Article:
No Hay Dos Sin Tres: Spain Takes the Triple Crown
Five days ago, my favorite team in the world, Spain’s national soccer team, captured their third major title in a row when they beat Italy and became 2012 UEFA Euro champions. Clad from head to toe in red and yellow, my mom and I made our way to a Spanish bar in Pasadena, California, where, surrounded by fellow Spain enthusiasts, we spent two hours glued to the big screens, watching La Roja score beautiful goal after goal, ending the game with a mindblowing 4-0 victory. Amazing.
I was fortunate enough to watch Spain’s other Euro 2012 games from a big screen backdropped by a picturesque lake and castle in Budapest, sports bars in my Washington D.C. and my hometown of Pasadena, and, most excitingly, Sevilla. In Sevilla, my friend Jimmy and I joined thousands and thousands of fanatic Spaniards in Plaza de la Encarnación under Las Setas (a modern structure nicknamed for its mushroom-like appearance) as we watched Spain own Ireland 4-0, the crowd exploding after every goal, setting off fireworks, and chanting non-stop.
As I walked to Encarnación, at least 4 Spaniards jovially stopped me to express their support for La Roja, compliment my fan attire, and discuss the impending results of the match. Bonding with strangers over the topic, I was overwhelmed by just how much the sport, and, specifically major international tournaments like the World Cup and UEFA Euro, really bring the country together.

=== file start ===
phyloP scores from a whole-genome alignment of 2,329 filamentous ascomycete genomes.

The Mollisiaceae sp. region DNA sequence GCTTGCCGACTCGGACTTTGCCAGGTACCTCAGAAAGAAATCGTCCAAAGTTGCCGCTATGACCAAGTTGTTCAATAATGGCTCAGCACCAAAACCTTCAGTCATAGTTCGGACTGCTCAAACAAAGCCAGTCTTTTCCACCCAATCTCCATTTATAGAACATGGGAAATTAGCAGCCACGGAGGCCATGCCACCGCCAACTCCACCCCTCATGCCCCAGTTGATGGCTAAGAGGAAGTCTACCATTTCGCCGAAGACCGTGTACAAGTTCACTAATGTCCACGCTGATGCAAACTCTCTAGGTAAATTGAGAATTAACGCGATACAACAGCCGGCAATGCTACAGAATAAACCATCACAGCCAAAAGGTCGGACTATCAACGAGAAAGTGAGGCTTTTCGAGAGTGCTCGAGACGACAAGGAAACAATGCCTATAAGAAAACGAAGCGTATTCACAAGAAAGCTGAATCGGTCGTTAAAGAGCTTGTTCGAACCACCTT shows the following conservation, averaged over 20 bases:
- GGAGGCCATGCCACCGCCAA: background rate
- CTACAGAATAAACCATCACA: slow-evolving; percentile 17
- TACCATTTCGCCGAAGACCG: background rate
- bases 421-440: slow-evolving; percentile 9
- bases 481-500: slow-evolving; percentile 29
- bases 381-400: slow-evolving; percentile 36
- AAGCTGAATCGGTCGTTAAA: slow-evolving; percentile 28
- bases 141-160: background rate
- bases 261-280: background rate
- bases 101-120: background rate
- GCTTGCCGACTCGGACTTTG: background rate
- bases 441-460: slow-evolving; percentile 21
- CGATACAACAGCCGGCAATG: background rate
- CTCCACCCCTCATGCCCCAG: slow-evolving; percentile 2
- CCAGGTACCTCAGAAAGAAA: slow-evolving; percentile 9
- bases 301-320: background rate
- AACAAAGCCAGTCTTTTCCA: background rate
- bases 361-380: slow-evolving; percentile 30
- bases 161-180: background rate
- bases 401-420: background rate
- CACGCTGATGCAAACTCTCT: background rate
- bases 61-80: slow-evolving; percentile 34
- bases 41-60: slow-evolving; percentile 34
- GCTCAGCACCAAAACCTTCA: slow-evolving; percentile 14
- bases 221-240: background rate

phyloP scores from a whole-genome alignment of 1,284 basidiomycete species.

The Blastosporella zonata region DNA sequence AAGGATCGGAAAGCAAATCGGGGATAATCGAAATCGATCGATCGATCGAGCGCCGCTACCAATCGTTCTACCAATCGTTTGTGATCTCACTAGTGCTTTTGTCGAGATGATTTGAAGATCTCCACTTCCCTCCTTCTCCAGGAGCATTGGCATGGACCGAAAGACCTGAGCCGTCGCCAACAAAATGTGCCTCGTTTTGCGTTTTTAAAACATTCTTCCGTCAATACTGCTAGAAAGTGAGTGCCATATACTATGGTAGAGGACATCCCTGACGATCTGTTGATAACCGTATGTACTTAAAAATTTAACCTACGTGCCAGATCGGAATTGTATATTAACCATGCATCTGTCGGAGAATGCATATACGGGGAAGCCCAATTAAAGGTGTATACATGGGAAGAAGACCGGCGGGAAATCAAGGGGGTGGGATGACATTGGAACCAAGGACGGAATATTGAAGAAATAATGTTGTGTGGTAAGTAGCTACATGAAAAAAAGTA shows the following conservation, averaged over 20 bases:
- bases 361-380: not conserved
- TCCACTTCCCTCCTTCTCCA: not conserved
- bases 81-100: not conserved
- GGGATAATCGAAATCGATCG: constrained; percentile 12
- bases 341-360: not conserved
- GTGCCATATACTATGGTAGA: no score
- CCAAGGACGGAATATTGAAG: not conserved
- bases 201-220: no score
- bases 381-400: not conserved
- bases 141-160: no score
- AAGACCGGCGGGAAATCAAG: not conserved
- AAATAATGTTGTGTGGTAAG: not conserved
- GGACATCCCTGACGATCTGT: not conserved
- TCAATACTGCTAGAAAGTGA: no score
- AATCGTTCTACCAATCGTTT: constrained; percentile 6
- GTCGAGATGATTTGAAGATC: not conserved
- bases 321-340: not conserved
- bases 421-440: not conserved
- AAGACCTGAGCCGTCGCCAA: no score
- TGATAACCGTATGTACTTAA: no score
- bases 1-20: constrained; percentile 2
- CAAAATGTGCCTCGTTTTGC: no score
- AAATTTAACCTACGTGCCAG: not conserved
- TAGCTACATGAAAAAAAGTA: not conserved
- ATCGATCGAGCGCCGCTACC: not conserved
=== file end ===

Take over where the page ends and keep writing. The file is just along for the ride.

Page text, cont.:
Here in the U.S., sure, we definitely have sports fanatics, but, really, I don’t know if any American fanaticism comes anywhere close to how Spaniards feel about fútbol. Think of the national pride we Americans experience only during the Olympics, really, and multiple that by ten. It’s phenomenal.
Sadly, my travel around Central Europe followed by my return to California meant I was only able to watch one game from Spain, but it was a remarkable experience. In 2006, I watched from Granada as Italy became World Cup champions, in 2008, I saw Spain win the UEFA Euro from Switzerland, and in 2010 I watched the early World Cup games in Spain and the championship game in a rowdy bar in Las Vegas. I would honestly count these four experiences as four of the greatest of my life. Although football fever may be dwindling down, I’ll be chronicling them in upcoming blog posts.
One word of advice: if you ever get to watch the World Cup or UEFA Euro from Europe or another area that lives and breathes soccer just as much, whatever you can, do it. There’s truly nothing like it.